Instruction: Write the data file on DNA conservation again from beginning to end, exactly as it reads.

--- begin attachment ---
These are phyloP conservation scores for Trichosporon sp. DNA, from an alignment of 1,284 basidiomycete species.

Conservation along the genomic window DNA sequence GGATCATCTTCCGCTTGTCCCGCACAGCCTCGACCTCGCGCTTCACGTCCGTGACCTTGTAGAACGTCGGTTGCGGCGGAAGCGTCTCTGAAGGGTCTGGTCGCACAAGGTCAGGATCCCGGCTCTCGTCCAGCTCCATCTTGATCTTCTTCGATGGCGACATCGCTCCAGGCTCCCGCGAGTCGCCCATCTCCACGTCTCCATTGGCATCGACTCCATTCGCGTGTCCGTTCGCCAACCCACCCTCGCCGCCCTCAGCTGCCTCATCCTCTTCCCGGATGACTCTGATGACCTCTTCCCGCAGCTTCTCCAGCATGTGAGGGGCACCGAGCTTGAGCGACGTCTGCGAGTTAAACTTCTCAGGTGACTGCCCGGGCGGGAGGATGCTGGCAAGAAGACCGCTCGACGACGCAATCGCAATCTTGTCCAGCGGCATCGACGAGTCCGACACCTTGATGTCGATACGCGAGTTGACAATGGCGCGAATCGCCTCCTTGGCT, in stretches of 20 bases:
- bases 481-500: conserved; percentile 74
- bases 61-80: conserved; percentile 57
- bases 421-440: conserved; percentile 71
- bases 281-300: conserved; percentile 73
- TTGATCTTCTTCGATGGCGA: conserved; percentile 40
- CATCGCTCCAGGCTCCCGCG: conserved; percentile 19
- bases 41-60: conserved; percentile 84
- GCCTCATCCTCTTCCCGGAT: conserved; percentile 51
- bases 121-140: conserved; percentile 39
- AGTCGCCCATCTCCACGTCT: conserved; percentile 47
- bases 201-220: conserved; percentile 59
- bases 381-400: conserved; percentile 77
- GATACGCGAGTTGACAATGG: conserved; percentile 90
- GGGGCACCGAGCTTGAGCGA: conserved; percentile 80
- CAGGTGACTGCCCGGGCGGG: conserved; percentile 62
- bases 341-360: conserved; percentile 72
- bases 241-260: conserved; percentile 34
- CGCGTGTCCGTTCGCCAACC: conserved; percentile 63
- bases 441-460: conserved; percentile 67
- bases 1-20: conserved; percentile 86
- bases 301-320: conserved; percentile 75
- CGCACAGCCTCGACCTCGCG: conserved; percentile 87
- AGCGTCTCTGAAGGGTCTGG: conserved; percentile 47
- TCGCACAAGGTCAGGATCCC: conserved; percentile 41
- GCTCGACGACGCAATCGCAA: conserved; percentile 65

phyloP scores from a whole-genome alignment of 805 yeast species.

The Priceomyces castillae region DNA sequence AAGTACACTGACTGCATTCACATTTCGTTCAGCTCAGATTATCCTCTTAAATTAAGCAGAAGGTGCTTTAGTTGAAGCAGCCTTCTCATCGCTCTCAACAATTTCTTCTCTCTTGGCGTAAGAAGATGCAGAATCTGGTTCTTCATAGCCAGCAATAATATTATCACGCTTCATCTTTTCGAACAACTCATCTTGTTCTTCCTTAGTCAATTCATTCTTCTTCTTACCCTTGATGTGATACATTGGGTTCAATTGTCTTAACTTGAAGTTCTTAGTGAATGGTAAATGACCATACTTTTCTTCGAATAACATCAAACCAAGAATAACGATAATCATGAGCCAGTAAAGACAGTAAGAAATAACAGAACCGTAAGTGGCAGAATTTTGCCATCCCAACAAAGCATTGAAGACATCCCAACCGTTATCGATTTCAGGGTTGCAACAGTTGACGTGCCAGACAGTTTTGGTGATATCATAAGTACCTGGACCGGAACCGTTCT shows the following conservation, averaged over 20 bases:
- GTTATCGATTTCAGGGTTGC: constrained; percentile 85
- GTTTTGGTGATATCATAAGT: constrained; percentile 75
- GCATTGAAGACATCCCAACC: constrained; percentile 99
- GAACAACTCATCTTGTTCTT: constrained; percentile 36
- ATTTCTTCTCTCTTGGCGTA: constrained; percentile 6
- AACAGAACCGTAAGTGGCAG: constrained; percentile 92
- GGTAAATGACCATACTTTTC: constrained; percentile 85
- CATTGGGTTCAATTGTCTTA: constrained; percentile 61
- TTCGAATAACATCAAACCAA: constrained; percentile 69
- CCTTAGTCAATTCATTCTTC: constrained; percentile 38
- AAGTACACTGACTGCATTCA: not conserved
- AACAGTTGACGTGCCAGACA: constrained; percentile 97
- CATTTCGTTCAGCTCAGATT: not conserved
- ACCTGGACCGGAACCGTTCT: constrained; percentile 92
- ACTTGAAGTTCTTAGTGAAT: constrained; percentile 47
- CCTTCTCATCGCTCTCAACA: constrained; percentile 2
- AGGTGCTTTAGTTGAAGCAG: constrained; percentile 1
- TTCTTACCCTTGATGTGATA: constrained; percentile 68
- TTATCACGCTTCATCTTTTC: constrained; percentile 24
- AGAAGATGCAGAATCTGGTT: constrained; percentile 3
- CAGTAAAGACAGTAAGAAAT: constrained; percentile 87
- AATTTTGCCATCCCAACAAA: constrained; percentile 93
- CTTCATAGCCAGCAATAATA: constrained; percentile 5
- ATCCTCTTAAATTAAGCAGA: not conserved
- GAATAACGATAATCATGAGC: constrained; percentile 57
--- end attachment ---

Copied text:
These are phyloP conservation scores for Trichosporon sp. DNA, from an alignment of 1,284 basidiomycete species.

Conservation along the genomic window DNA sequence GGATCATCTTCCGCTTGTCCCGCACAGCCTCGACCTCGCGCTTCACGTCCGTGACCTTGTAGAACGTCGGTTGCGGCGGAAGCGTCTCTGAAGGGTCTGGTCGCACAAGGTCAGGATCCCGGCTCTCGTCCAGCTCCATCTTGATCTTCTTCGATGGCGACATCGCTCCAGGCTCCCGCGAGTCGCCCATCTCCACGTCTCCATTGGCATCGACTCCATTCGCGTGTCCGTTCGCCAACCCACCCTCGCCGCCCTCAGCTGCCTCATCCTCTTCCCGGATGACTCTGATGACCTCTTCCCGCAGCTTCTCCAGCATGTGAGGGGCACCGAGCTTGAGCGACGTCTGCGAGTTAAACTTCTCAGGTGACTGCCCGGGCGGGAGGATGCTGGCAAGAAGACCGCTCGACGACGCAATCGCAATCTTGTCCAGCGGCATCGACGAGTCCGACACCTTGATGTCGATACGCGAGTTGACAATGGCGCGAATCGCCTCCTTGGCT, in stretches of 20 bases:
- bases 481-500: conserved; percentile 74
- bases 61-80: conserved; percentile 57
- bases 421-440: conserved; percentile 71
- bases 281-300: conserved; percentile 73
- TTGATCTTCTTCGATGGCGA: conserved; percentile 40
- CATCGCTCCAGGCTCCCGCG: conserved; percentile 19
- bases 41-60: conserved; percentile 84
- GCCTCATCCTCTTCCCGGAT: conserved; percentile 51
- bases 121-140: conserved; percentile 39
- AGTCGCCCATCTCCACGTCT: conserved; percentile 47
- bases 201-220: conserved; percentile 59
- bases 381-400: conserved; percentile 77
- GATACGCGAGTTGACAATGG: conserved; percentile 90
- GGGGCACCGAGCTTGAGCGA: conserved; percentile 80
- CAGGTGACTGCCCGGGCGGG: conserved; percentile 62
- bases 341-360: conserved; percentile 72
- bases 241-260: conserved; percentile 34
- CGCGTGTCCGTTCGCCAACC: conserved; percentile 63
- bases 441-460: conserved; percentile 67
- bases 1-20: conserved; percentile 86
- bases 301-320: conserved; percentile 75
- CGCACAGCCTCGACCTCGCG: conserved; percentile 87
- AGCGTCTCTGAAGGGTCTGG: conserved; percentile 47
- TCGCACAAGGTCAGGATCCC: conserved; percentile 41
- GCTCGACGACGCAATCGCAA: conserved; percentile 65

phyloP scores from a whole-genome alignment of 805 yeast species.

The Priceomyces castillae region DNA sequence AAGTACACTGACTGCATTCACATTTCGTTCAGCTCAGATTATCCTCTTAAATTAAGCAGAAGGTGCTTTAGTTGAAGCAGCCTTCTCATCGCTCTCAACAATTTCTTCTCTCTTGGCGTAAGAAGATGCAGAATCTGGTTCTTCATAGCCAGCAATAATATTATCACGCTTCATCTTTTCGAACAACTCATCTTGTTCTTCCTTAGTCAATTCATTCTTCTTCTTACCCTTGATGTGATACATTGGGTTCAATTGTCTTAACTTGAAGTTCTTAGTGAATGGTAAATGACCATACTTTTCTTCGAATAACATCAAACCAAGAATAACGATAATCATGAGCCAGTAAAGACAGTAAGAAATAACAGAACCGTAAGTGGCAGAATTTTGCCATCCCAACAAAGCATTGAAGACATCCCAACCGTTATCGATTTCAGGGTTGCAACAGTTGACGTGCCAGACAGTTTTGGTGATATCATAAGTACCTGGACCGGAACCGTTCT shows the following conservation, averaged over 20 bases:
- GTTATCGATTTCAGGGTTGC: constrained; percentile 85
- GTTTTGGTGATATCATAAGT: constrained; percentile 75
- GCATTGAAGACATCCCAACC: constrained; percentile 99
- GAACAACTCATCTTGTTCTT: constrained; percentile 36
- ATTTCTTCTCTCTTGGCGTA: constrained; percentile 6
- AACAGAACCGTAAGTGGCAG: constrained; percentile 92
- GGTAAATGACCATACTTTTC: constrained; percentile 85
- CATTGGGTTCAATTGTCTTA: constrained; percentile 61
- TTCGAATAACATCAAACCAA: constrained; percentile 69
- CCTTAGTCAATTCATTCTTC: constrained; percentile 38
- AAGTACACTGACTGCATTCA: not conserved
- AACAGTTGACGTGCCAGACA: constrained; percentile 97
- CATTTCGTTCAGCTCAGATT: not conserved
- ACCTGGACCGGAACCGTTCT: constrained; percentile 92
- ACTTGAAGTTCTTAGTGAAT: constrained; percentile 47
- CCTTCTCATCGCTCTCAACA: constrained; percentile 2
- AGGTGCTTTAGTTGAAGCAG: constrained; percentile 1
- TTCTTACCCTTGATGTGATA: constrained; percentile 68
- TTATCACGCTTCATCTTTTC: constrained; percentile 24
- AGAAGATGCAGAATCTGGTT: constrained; percentile 3
- CAGTAAAGACAGTAAGAAAT: constrained; percentile 87
- AATTTTGCCATCCCAACAAA: constrained; percentile 93
- CTTCATAGCCAGCAATAATA: constrained; percentile 5
- ATCCTCTTAAATTAAGCAGA: not conserved
- GAATAACGATAATCATGAGC: constrained; percentile 57